Buying a REO or foreclosure in Maryland
What's an REO?
REO means Real Estate Owned. These are homes that have completed the foreclosure process and are presently held by the bank or mortgage company. This is unlike a property up for foreclosure auction. If you buy a property during a foreclosure sale, you must pay at least the loan balance plus any interest and other fees amassed during the foreclosure process. You must also be prepared to pay with cash in hand. Finally, you'll receive the property completely as is. That possibly will consist of existing liens and even current residents that need to be kicked out.
A REO, conversely, is a much neater and attractive transaction. The REO property didn't find a buyer during foreclosure auction. The lender now owns it. The lender will attend to the elimination of tax liens, evict occupants if needed and generally prepare for the issuance of a title insurance policy to the buyer at closing. Take notice that REOs may be exempt from normal disclosure requirements. For example, in California, banks do not have to give a Transfer Disclosure Statement, a document that usually requires sellers to make known any defects of which they are knowledgeable.
Are REO's a bargain in Maryland?
It is commonly believed that any REO must be a bargain and an chance for easy money. This isn't necessarily true. You have to be very careful about buying a REO if your intent is to make money off of it. While it's true that the bank is often anxious to sell it fast, they are also strongly encouraged to get as much as they can for it. When contemplating the value of a REO, you need to look closely at comparable sales in the neighborhood and be sure to take into account the time and cost of any repairs or remodeling needed to prepare the house for resale. The bargains with money making potential exist, and many people do very well flipping foreclosures. Still there are also many REO's that are not good buys and not likely to turn a profit.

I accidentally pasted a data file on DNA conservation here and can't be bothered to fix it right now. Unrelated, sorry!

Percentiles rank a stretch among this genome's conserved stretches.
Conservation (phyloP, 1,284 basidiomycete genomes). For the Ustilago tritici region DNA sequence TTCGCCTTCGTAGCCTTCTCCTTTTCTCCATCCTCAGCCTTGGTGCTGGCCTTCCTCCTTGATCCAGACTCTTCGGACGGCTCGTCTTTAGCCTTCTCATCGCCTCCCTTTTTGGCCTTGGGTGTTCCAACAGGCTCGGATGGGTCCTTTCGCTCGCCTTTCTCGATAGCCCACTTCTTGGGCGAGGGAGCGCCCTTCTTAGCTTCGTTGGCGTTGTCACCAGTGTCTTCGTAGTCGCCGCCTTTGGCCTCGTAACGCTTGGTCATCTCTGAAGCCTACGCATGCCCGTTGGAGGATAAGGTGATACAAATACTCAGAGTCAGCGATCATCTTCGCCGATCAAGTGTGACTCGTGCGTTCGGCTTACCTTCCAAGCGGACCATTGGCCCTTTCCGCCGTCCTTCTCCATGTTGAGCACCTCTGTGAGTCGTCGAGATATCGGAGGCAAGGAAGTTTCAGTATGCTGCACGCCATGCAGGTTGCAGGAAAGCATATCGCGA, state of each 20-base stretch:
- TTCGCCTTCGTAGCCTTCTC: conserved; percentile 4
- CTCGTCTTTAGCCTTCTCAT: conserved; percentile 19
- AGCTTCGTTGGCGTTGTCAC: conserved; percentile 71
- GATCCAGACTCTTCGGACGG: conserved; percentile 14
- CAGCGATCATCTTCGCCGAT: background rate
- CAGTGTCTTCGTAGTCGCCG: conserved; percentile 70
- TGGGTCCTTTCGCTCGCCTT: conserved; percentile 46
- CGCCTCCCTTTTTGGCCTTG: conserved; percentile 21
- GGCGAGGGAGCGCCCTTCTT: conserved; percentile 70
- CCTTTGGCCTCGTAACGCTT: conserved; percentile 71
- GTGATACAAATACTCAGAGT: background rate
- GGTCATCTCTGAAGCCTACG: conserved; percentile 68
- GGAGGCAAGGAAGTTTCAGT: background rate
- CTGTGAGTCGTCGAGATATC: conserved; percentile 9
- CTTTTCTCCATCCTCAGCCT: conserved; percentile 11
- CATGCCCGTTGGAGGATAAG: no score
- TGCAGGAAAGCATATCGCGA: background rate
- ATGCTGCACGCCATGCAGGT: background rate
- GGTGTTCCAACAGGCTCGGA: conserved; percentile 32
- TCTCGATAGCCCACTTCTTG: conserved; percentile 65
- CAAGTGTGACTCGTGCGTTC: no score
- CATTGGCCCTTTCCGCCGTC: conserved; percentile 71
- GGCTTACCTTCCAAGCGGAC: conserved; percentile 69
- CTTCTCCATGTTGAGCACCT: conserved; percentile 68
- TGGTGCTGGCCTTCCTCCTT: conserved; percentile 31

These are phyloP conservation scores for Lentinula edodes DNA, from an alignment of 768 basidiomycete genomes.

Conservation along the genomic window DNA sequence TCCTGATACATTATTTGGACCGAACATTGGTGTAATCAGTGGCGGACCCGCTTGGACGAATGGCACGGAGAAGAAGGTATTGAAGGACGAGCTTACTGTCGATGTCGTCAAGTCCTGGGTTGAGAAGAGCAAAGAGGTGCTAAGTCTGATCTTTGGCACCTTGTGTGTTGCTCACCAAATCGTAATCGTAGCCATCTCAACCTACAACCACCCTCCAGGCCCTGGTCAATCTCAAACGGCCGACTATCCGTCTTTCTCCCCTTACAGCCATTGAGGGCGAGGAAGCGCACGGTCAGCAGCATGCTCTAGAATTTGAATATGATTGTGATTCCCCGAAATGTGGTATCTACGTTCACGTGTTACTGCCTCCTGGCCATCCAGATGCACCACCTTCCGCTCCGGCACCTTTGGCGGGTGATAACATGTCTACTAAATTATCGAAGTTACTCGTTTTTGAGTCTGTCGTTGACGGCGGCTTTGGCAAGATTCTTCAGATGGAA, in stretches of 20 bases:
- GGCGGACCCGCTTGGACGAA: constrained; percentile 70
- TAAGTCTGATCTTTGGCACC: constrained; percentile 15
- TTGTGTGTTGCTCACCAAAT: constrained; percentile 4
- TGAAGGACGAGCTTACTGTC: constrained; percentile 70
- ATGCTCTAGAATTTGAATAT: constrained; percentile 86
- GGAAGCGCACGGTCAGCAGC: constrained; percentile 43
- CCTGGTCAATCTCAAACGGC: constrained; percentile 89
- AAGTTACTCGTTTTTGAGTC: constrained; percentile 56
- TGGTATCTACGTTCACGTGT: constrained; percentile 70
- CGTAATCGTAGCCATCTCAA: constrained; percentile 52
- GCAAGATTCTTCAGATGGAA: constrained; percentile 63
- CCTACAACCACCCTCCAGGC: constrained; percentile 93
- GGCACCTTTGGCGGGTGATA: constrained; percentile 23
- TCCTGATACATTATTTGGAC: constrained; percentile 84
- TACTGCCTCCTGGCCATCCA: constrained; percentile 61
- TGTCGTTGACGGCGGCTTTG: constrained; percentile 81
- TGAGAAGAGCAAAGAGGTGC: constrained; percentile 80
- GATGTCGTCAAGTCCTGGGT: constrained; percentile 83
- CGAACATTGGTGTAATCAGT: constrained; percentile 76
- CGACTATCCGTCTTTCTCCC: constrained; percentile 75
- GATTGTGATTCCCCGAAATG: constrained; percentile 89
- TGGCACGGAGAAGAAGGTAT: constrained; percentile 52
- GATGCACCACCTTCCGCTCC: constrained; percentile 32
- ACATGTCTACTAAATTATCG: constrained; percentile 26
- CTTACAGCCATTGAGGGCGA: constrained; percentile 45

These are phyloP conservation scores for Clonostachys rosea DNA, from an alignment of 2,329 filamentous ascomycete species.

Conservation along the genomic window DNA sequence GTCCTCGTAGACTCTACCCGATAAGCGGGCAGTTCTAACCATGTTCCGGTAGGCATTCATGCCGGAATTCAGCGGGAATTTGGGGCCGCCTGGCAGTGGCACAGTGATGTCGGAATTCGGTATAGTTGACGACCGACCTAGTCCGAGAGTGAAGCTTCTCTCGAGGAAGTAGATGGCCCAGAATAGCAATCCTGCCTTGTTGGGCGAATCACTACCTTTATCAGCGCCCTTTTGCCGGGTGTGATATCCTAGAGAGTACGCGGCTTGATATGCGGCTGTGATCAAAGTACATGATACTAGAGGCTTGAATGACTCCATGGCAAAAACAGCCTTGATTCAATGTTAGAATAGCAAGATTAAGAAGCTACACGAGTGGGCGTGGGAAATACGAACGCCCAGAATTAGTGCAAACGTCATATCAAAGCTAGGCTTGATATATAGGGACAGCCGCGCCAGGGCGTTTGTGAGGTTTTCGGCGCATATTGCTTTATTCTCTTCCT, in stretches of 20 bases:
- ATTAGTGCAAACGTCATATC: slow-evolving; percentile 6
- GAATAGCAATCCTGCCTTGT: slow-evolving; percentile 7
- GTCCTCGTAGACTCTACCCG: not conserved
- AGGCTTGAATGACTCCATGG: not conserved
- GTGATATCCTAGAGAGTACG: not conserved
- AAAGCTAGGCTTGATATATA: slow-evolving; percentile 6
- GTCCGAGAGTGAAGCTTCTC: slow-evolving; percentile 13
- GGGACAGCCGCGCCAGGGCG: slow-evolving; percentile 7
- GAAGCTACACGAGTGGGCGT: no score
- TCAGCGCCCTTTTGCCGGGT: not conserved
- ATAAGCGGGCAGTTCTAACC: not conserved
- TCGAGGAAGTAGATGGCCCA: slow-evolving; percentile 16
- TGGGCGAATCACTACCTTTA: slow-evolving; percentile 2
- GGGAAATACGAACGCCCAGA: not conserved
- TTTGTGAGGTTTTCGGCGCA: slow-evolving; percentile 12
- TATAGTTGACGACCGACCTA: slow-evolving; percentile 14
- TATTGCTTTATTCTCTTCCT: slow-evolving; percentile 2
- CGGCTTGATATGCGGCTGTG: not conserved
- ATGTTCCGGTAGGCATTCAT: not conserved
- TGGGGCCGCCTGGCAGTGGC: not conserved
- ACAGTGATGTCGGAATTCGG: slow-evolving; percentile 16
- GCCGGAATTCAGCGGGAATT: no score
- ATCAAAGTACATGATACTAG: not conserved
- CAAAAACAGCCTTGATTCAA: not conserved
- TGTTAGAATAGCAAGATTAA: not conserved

All set to make an offer?
Most lenders have a REO department that you'll work with when buying a REO property from them. Normally the REO department will use a listing agent to get their REO properties listed on the local MLS. Before making your offer, you'll want to contact either the listing agent or REO department at the bank and learn as much as you can about what they know regarding the condition of the property and what their process is for accepting offers. Since banks typically sell REO properties "as is", you'll want to be sure and include an inspection contingency in your offer that gives you time to check for hidden damage and terminate the offer if you find it.
As with making any offer on real estate, your offer may be more attractive if you can include documentation of your ability to pay, such as a pre-approval letter from a lender. After you've made your offer, you can expect the bank to respond with a counter offer. Then it will be your decision whether to accept their counter, or make another counter offer. Understand, you'll be contending with a process that usually involves several people at the bank, and they don't work evenings or weekends. It's quite common for the process of offers and counter offers to take days or even weeks.